Watch out world, here comes another major lithium battery maker.
In a trend that looks all too “made in China,” Ganfeng Lithium Group Co. Ltd. (GNENY; OTCPK:GNENF)(1772.HK; 002462.SZ), one of the world’s top producers of the key metal used in electric car batteries, has announced it is throwing its hat into a lithium battery ring increasingly crowded with ambitious Chinese companies.
More precisely, Ganfeng has announced a plan to spin-off its young lithium battery unit, Ganfeng LiEnergy Technology Co. Ltd., into a separate company, according to a Hong Kong stock exchange announcement filed late on Wednesday.
We’ll look shortly at the details of the spinoff, as well as the broader landscape for electric vehicle battery makers, whose ranks in China have exploded these last few years.
But first we’ll examine the rationale for this particular move, which appears to be mostly a matter of valuation. Lithium producers like Ganfeng are seen mostly as commodity companies, and thus command relatively modest price-to-earnings (P/E) ratios, even as their profits have soared in the last two years on skyrocketing lithium prices with the rise of new energy cars.
Even after reporting a sevenfold rise in its third quarter profit to 7.5 billion yuan ($1 billion) last month, Ganfeng’s Hong Kong-listed shares now trade at a P/E ratio of 7, while its Shenzhen-listed shares are slightly better at 10.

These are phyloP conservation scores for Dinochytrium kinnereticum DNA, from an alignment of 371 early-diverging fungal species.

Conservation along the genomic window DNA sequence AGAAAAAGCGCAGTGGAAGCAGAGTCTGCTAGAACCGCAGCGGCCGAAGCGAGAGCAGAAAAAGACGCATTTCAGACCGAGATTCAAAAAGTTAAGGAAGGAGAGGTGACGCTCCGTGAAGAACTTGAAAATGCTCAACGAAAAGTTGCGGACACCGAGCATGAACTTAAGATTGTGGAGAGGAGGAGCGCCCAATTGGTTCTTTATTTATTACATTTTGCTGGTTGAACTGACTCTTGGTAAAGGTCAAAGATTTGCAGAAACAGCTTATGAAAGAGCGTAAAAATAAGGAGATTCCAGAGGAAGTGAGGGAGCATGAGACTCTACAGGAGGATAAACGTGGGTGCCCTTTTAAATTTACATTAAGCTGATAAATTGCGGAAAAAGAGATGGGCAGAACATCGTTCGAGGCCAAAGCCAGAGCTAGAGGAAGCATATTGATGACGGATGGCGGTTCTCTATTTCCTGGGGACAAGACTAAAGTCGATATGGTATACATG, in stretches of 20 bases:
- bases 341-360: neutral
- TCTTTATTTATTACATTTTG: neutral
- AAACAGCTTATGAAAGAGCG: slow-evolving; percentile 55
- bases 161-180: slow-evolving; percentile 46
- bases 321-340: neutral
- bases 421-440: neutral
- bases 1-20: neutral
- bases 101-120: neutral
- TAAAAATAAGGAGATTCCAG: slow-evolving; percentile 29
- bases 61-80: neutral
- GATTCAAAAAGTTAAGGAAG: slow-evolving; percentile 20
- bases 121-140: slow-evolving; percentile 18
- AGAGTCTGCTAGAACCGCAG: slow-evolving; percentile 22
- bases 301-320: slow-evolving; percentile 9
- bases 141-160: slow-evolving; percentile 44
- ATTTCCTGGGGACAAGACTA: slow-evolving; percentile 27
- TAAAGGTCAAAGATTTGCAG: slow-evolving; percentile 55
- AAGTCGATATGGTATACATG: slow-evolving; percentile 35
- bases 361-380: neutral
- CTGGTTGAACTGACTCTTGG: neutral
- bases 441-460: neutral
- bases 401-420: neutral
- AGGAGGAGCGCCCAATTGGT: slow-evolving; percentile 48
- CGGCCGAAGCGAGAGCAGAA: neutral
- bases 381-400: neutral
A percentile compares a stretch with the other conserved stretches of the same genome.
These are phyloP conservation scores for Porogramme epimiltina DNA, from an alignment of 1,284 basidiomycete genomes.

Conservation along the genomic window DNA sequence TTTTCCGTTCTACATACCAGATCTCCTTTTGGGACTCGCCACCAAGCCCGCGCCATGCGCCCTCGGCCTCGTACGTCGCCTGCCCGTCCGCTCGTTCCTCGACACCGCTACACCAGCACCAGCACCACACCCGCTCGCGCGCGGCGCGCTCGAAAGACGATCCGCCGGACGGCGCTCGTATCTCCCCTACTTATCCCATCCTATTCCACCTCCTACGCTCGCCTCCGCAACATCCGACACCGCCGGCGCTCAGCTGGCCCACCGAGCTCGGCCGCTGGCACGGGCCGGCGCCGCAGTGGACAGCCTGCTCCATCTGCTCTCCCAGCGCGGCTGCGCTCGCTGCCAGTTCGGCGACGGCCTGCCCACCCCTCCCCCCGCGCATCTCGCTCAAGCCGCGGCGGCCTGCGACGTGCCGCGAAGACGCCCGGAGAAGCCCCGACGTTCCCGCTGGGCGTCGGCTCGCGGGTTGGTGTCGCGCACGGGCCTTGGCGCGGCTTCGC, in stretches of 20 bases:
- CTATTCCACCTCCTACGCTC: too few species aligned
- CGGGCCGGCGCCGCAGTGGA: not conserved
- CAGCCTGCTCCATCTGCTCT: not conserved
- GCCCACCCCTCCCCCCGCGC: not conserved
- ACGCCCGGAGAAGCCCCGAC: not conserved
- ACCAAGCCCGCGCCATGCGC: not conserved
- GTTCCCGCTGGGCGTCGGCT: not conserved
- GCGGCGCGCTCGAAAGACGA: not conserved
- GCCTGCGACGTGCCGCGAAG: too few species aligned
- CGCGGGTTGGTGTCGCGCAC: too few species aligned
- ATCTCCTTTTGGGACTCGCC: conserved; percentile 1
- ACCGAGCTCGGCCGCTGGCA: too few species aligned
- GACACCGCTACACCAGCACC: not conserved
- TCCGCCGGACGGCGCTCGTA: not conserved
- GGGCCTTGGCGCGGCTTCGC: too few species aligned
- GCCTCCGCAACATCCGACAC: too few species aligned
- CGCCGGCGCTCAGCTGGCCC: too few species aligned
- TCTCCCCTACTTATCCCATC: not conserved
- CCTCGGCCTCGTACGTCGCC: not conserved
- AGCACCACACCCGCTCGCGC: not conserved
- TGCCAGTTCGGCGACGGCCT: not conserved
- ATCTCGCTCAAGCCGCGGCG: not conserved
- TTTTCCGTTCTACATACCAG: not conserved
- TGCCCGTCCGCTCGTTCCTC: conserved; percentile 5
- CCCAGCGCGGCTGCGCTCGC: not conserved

The situation is similar for other major lithium producers, with rival Tianqi Lithium (9696.HK; 002466.SZ) trading at about 8 times, while Sociedad Química y Minera de Chile (SQM) trades at around 9 times.
By comparison, lithium battery makers trade at far higher ratios because they are seen as makers of value-added products rather than simple commodity companies.
China’s own CATL (300750.SZ), the world’s leading battery maker, now trades at a P/E of 34, while the South Korean pair of LG Chem (OTCPK:LGCLF) (051901.KS) and Samsung SDI (006400.KS) trade at multiples of 24 and 28, respectively.
That hints that this particular spinoff is almost certainly a prelude to a separate listing for Gangfeng LiEnergy, with Ganfeng Lithium hoping to get a significantly higher valuation for the unit as a standalone company than it would as part of a bigger mining company like Ganfeng Lithium.
The only hitch to that plan could be the timing element, since LiEnergy is currently building two major new manufacturing facilities that won’t start production until late next year.
With so much new battery capacity flooding into the market and signs that the electric vehicle car market may be slowing, it’s quite possible a major correction could be in store for all members of the industry’s food chain. Such a correction could take a major bite out of LiEnergy’s valuation if it fails to list before the bubble bursts.
All that said, we’ll return our sights to the present by looking at Ganfeng’s spinoff plan, which includes a major capital increase to fund LiEnergy’s rapid expansion. Ganfeng said it will supply 2 billion yuan to LiEnergy, and will bring in another 11 external investors to supply up to another 390 million yuan. LiEnergy’s own employee stock ownership platform will supply another 213 million yuan.